Cigars 101

5 Things You Need To Know About… Cigar Lighters

Reading Time: 7 minutes

Believe it or not, lighters came along less than 20 years after the advent of the match. There were earlier attempts made from converted flintlock pistols, but it was German chemist, Johann Wolfgang Döbereiner who prototyped the earliest standalone lighter in 1825He named his device the Feuerzeug (often nicknamed, Döbereiner’s Lamp). It used chemical reactions to create hydrogen for the flame. A portable bomb of sorts – but popular in its day. Within three years, Döbereiner had sold more than 20,000 of ‘em 

5 things about cigar lighters pic of Dobereiner's Lamp

Döbereiner’s Lamp would probably be mistaken for an old hurricane lantern. Let’s just say it’s not gonna fit in your Herfador.

Lighters have become much more pocket friendly over the years, but the process of how they work is largely unchanged. Get a fuel source, contain it, and add some engineering and science to find a reliable means of igniting it. 
The thing is, as simple and elegant in design as most of today’s lighters are, there are vast differences between them…both in what they’re designed to do and their price tags. And then there’s the learning curve aspect, too. We might not be walking around with highly volatile explosives inside a giant lamp anymore, but there’s still confusion out there on how to care for a modern lighter properly. And it’s a lot easier to do than you might think. 

xikar allume lighter inferno by oliva cigars and lighter
In this ‘5 Things You Need To Know…’ guide, we’re going to walk you through finding a good lighter at any price point, using the right fuel, maintenance tips, and more. Let’s get started. 


5 things about cigar lighters thing 1 - expensive cigar lighters
Expensive Doesn’t Always Mean Better 

We’ve all had it beaten into our brains from an early age. “You get what you pay for.” But sometimes, too good to be true, isn’t. And if you look around just about anywhere, you’ll find it in every industry. Cars, food, clothes, CIGARS…there’s plenty of good out there that doesn’t break the bank.  

Take the Vertigo Cyclone, for example. $7 (at press time) gets you a triple torch jet lighter that will last you many years. And if you lose it, you won’t care, because what’s $7? 
If a $7 lighter works perfectly, why do some sell for hundreds or more? The answer: brand names and eye candy. It’s the same reason you spend $15 for a graphic tee at Wal-Mart, and $500 on one from Gucci.  

Top performing lighters are found in every price bracket, so all you need to ask yourself is, do I want something that looks good, performs well, or both?” 

My advice: only pony up the Benjamins when aesthetics are just as important as function. There are plenty of high-roller lighters that will burn a hole in your pocket, but their flames are the same as any other.  


5 things about cigar lighters thing 2 - use better butane

Not All Butane Is Created Equal 

Cigar lighters come in three primary types: 
1. Piezo-Spark Butane (Typical Torch and Soft Flame Cigar Lighters) 
2. Zippo-style Wick  
3. Disposable Sparkwheel (Bics, gas station lighters, etc.) 

5 things about cigar lighters 3 different types of lighters

We can immediately toss #3 off the list. You’re not going to refill a disposable lighter. 

Zippos and their knock-off brethren use a combination of Sparkwheels, flints, packing cotton, felt, and a wick. You basically pour the fluid into the cotton and it absorbs, soaking the wick in the process. When it comes time to refill your lighter, you’ve got many choices. You could put virtually any combustible fluid in there, but I’d only recommend using Zippo’s brand, or something like Ronson that’s made for those style lighters.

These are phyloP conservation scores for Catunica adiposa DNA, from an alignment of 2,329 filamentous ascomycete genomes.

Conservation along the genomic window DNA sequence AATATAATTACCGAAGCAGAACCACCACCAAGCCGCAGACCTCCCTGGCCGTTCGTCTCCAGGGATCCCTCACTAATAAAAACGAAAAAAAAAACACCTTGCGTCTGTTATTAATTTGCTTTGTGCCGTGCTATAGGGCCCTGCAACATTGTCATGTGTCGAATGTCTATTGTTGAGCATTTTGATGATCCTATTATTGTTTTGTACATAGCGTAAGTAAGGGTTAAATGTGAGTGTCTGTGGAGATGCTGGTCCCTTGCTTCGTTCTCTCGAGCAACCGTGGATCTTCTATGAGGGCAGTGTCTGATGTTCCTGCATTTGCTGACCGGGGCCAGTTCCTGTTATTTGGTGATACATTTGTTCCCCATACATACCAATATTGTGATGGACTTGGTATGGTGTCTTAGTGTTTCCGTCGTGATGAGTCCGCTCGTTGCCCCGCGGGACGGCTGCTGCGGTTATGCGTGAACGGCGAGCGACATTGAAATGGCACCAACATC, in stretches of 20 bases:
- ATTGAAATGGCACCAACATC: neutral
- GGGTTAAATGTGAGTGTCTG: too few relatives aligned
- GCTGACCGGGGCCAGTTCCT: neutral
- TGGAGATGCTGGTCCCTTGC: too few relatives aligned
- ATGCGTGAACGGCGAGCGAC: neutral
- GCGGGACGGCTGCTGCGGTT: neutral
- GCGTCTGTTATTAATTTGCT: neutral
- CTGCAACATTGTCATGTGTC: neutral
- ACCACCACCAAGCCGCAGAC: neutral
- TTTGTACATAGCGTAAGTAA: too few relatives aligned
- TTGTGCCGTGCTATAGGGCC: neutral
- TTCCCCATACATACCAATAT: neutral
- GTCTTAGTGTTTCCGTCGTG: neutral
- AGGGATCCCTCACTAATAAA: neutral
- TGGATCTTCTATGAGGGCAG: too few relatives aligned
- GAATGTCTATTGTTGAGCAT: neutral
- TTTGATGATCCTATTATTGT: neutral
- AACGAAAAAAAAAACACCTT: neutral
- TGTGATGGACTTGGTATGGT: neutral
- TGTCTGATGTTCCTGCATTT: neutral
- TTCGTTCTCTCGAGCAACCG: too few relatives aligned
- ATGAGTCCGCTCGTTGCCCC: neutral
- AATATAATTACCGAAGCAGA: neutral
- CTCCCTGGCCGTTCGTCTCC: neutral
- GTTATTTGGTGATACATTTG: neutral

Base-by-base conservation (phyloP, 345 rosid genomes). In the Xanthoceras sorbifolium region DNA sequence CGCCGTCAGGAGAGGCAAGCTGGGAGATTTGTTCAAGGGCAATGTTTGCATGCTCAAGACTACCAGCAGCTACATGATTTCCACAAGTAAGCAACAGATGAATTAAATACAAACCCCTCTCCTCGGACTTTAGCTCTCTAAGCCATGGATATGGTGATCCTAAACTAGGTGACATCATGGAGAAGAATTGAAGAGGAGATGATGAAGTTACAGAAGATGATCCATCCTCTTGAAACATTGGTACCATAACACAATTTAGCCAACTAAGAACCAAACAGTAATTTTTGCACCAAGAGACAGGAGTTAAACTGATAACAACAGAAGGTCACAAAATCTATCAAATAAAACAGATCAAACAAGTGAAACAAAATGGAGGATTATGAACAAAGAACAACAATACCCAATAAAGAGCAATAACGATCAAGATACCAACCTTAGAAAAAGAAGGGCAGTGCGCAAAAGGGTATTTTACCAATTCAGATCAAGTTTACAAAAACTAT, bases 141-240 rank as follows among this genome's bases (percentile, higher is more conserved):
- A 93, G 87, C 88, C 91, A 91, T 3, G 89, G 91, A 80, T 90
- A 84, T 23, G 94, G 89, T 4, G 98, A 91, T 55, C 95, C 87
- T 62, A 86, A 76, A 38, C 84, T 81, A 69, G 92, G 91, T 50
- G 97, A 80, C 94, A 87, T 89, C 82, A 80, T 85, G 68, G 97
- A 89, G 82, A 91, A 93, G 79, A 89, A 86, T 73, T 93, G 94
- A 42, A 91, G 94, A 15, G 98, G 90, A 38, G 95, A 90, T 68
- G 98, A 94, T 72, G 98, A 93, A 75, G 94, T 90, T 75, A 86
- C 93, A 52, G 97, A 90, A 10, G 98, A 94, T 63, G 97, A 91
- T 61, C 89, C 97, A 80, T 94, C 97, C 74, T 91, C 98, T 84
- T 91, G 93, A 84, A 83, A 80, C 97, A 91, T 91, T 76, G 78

5 things about cigar lighters Vector Thunderbird Zippo torch lighter insert at Famous Smoke Shop

Pro Tip: Pop a Thunderbird insert into your favorite Zippo case and turn it into a modern-day torch lighter without ruining it. Wanna go back to the old way? Simply take it out and put the old Zippo insert back in and change anytime. No assembly, no fuss! 
Take that same fluid and put it in a modern-day butane lighter, and you’re in for some real trouble – up to and including certain death of your torch. Some say it’s because Ronson and Zippo fluids are “dirty” but that’s not quite true. They’re just filtered less. Those impurities found in Ronson and Zippo fluid would clog the narrow fuel lines of modern lighters, and over time, block it off all together. Zippos don’t have fuel lines, so they don’t require processed butane. 
When it comes to today’s piezo-style lighters (piezo is basically a spark generated from striking a small quartz crystal), there’re lots of butane options out there, some more questionable than others. Famous only carries reputable brands from companies like XikarLotus, and Vector. Each has a formula that undergoes multiple distillations and won’t block up those fuel lines we talked about. 


5 things about cigar lighters thing 3 - how to bleed how to fuel cigar lighter

You’ve Got To Bleed and Fuel Your Lighter The Right Way 

Bleeding and fueling your lighter are like takeoff and landing in an airliner: it’s where things are most likely to go wrong. Years ago, before I was a cigar junkie, I bought a jet torch lighter from a gas station. It worked like a champ for a few days and eventually ran out of gas. I picked up some butane and filled it – or so I thoughtIt worked for one or two lights and then it went dead again. I repeated the process and got the same results. I chucked it in the trashcan, muttering “what a piece of shit” under my breath. But the truth is, it was all my fault. I never bled the lighter. I wish I could go back and grab that thing from the garbage, armed with what I know now. I wonder how long it would have lasted. 

How To Bleed Your Lighter: 

Every time you light up, your torch burns a little butane. That butane is replaced by compressed air as it burns, and that means when your lighter is empty, it really isn’t. You’ve gotta get that air out.